Boehringer Ingelheim and University of Dundee collaborate to develop new class of medicines

  • Collaboration aims to develop PROteolysis TArgeting Chimeric molecules (PROTACs) – a new therapeutic modality that is able to degrade proteins playing a central role in disease processes
  • PROTACs and their new mechanism of action are expected to open new horizons for drug development allowing new drug targets to be accessible
  • Research has potential to develop innovative new treatment options for patients with high medical need

Boehringer Ingelheim and the University of Dundee will join forces in an exciting collaboration aiming to develop a novel class of medicines that target disease-causing proteins for degradation.

The collaboration brings together the expertise of the University’s Dr Alessio Ciulli, one of the pioneers in the field of PROteolysis TArgeting Chimeric molecules (PROTACs), with Boehringer Ingelheim’s expertise in drug discovery and clinical development of new therapeutic agents.

PROTACs are designed to harness the cell’s natural disposal system (the ubiquitin-proteasome) to specifically remove disease-causing proteins. They do this by triggering the labelling of these as “expired” proteins, which the proteasome then removes.

PROTACs are anticipated to be broadly applicable to therapeutic areas as diverse as oncology, immunology and respiratory diseases. It opens up opportunities to target disease mechanisms that have been difficult to reach with existing modalities.

To trigger the degradation of target proteins, PROTACs are made of one moiety that binds the target and another that binds an ubiquitin ligase enzyme, and as a result they are likely to exceed the size of conventional oral drug molecules. The design of such “medium-sized” drug molecules represents a considerable challenge.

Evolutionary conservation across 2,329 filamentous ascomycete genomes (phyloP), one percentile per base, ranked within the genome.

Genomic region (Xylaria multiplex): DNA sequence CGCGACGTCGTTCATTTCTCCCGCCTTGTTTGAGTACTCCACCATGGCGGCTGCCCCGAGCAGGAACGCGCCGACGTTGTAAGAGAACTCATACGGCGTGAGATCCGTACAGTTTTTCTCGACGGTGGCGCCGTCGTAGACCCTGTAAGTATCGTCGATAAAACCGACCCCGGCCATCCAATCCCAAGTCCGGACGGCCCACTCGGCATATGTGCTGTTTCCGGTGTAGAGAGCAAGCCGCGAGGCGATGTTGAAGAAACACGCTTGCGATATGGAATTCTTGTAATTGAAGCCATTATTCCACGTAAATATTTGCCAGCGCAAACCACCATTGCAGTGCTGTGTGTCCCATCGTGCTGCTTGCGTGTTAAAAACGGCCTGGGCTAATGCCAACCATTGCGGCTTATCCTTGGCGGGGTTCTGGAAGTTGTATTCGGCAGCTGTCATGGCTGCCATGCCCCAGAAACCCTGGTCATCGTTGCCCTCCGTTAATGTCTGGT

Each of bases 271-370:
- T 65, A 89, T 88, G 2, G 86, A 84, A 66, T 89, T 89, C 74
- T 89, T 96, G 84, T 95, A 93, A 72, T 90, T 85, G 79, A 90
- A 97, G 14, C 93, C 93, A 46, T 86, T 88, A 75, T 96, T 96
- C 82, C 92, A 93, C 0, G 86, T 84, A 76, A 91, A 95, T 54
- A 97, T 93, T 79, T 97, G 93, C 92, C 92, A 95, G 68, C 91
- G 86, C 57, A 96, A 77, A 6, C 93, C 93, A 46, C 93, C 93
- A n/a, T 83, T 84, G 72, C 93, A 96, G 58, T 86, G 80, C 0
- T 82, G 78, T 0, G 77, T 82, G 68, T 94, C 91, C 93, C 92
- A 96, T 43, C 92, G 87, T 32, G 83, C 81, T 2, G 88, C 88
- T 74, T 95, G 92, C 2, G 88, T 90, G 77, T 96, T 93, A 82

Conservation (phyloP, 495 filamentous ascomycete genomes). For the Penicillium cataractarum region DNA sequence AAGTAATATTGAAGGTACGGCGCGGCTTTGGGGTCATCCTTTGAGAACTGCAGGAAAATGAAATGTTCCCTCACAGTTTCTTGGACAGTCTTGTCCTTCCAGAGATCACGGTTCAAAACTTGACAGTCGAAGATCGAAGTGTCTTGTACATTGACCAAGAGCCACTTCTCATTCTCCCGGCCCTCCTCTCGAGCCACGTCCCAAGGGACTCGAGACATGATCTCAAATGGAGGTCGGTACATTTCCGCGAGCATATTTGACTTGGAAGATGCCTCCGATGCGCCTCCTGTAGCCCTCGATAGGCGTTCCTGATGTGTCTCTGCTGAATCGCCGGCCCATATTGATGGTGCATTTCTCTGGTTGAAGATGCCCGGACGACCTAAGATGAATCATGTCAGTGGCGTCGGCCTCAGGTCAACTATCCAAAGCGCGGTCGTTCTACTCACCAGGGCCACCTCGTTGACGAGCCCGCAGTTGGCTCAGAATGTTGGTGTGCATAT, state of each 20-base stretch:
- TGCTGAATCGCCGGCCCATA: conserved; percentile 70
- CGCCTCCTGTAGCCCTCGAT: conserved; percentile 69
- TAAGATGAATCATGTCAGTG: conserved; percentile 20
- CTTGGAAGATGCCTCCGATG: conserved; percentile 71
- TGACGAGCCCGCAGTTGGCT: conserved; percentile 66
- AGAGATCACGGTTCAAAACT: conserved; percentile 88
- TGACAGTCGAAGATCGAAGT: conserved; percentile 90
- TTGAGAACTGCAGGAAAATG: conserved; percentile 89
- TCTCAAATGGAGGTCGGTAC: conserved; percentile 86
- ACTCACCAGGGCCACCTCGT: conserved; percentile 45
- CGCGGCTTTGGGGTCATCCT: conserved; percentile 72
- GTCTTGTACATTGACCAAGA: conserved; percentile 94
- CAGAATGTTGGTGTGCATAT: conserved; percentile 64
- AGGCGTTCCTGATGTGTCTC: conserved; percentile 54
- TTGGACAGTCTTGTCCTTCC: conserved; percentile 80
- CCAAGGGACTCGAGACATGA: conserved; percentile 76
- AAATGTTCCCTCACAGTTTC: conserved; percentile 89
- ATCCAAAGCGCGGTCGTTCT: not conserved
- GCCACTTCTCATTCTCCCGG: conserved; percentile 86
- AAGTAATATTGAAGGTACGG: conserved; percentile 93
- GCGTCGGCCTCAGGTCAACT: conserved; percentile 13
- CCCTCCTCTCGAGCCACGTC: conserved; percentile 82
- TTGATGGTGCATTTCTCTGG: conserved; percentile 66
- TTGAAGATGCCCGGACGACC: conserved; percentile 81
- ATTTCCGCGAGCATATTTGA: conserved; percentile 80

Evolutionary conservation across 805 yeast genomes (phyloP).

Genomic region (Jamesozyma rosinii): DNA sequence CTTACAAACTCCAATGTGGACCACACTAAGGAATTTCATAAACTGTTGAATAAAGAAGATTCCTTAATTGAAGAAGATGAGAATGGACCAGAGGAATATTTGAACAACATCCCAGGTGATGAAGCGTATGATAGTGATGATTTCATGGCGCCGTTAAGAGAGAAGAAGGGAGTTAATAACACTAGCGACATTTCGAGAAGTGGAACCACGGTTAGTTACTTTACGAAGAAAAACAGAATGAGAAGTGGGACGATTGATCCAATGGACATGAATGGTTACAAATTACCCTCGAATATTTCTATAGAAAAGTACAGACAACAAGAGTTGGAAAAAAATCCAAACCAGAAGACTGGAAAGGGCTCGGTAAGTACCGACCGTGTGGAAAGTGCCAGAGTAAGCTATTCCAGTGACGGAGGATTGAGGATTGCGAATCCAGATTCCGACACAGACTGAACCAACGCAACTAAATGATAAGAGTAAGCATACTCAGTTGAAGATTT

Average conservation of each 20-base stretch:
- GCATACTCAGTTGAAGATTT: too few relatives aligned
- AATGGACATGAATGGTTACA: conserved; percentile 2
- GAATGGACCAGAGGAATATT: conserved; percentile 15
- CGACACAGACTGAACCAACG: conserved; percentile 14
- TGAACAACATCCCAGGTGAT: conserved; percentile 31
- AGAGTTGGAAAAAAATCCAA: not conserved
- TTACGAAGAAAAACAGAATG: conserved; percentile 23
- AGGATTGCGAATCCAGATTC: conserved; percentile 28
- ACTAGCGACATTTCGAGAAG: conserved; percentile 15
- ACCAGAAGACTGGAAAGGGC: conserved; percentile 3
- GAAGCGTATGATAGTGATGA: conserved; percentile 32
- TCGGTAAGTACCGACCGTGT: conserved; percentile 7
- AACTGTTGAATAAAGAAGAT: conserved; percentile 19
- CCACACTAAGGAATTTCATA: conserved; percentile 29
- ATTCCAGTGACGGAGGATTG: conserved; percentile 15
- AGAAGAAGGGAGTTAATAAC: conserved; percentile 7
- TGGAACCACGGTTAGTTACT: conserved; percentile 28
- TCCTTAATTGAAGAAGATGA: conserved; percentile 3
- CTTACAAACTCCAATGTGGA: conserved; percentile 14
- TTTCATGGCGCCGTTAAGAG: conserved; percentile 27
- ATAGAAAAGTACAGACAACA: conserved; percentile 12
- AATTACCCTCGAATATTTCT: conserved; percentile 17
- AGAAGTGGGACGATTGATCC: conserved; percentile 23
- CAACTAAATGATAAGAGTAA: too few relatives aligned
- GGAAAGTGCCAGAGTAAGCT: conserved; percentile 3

“We believe our approach has the potential to fundamentally transform how we tackle protein targets to fight disease”, said Dr Ciulli, winner of the 2015 EFMC Prize for a young medicinal chemist in academia.

“We are very excited to partner with Boehringer Ingelheim, one of the world's 20 leading pharmaceutical companies. This is a prime example of an industry-academia collaboration to establish a disruptive new approach to drug discovery, initially developed in academia, and to enable its translation all the way to benefit patients.”

The collaboration will not only build on recent ground-breaking work of Dr Ciulli and his team, but will also benefit from top facilities and expertise available within the School of Life Sciences at Dundee, including the MRC Protein Phosphorylation and Ubiquitylation Unit, headed by Professor Dario Alessi, and the FingerPrint Proteomics Facility, co-directed by Professors Mike Ferguson and Angus Lamond and managed by Dr Douglas Lamont.

“We are looking forward to working with Dr Alessio Ciulli, one of the world leaders in this exciting new research area,” said Clive R. Wood, Ph.D., Senior Corporate Vice President, Discovery Research at Boehringer Ingelheim.

“Working closely with the researchers at the University of Dundee, one of the top research centres in the UK for life sciences, we aim to establish a unique platform that can generate PROTAC-based drug candidates for multiple areas of unmet medical need."

Boehringer Ingelheim is focusing on developing innovative new treatment approaches providing outstanding value for patients. To achieve this, the company is increasing its commitment to external innovation, and is working with top partners from academia and industry worldwide. A growing network of academic collaborations reflects the company’s focus on emerging science that could open new avenues leading to the breakthrough medications of the future.

Professor Julian Blow, Dean of the School of Life Sciences at Dundee, said, “The University of Dundee is in the enviable position of being number one in the UK for biological sciences as well as being recognised as one of the most innovative universities in Europe.

“This collaboration embodies both these aspects of our work - extremely high quality research from one of our talented young researchers that is translatable to patient benefit. The university has a mission to transform lives and this is the kind of research partnership which can do that.”

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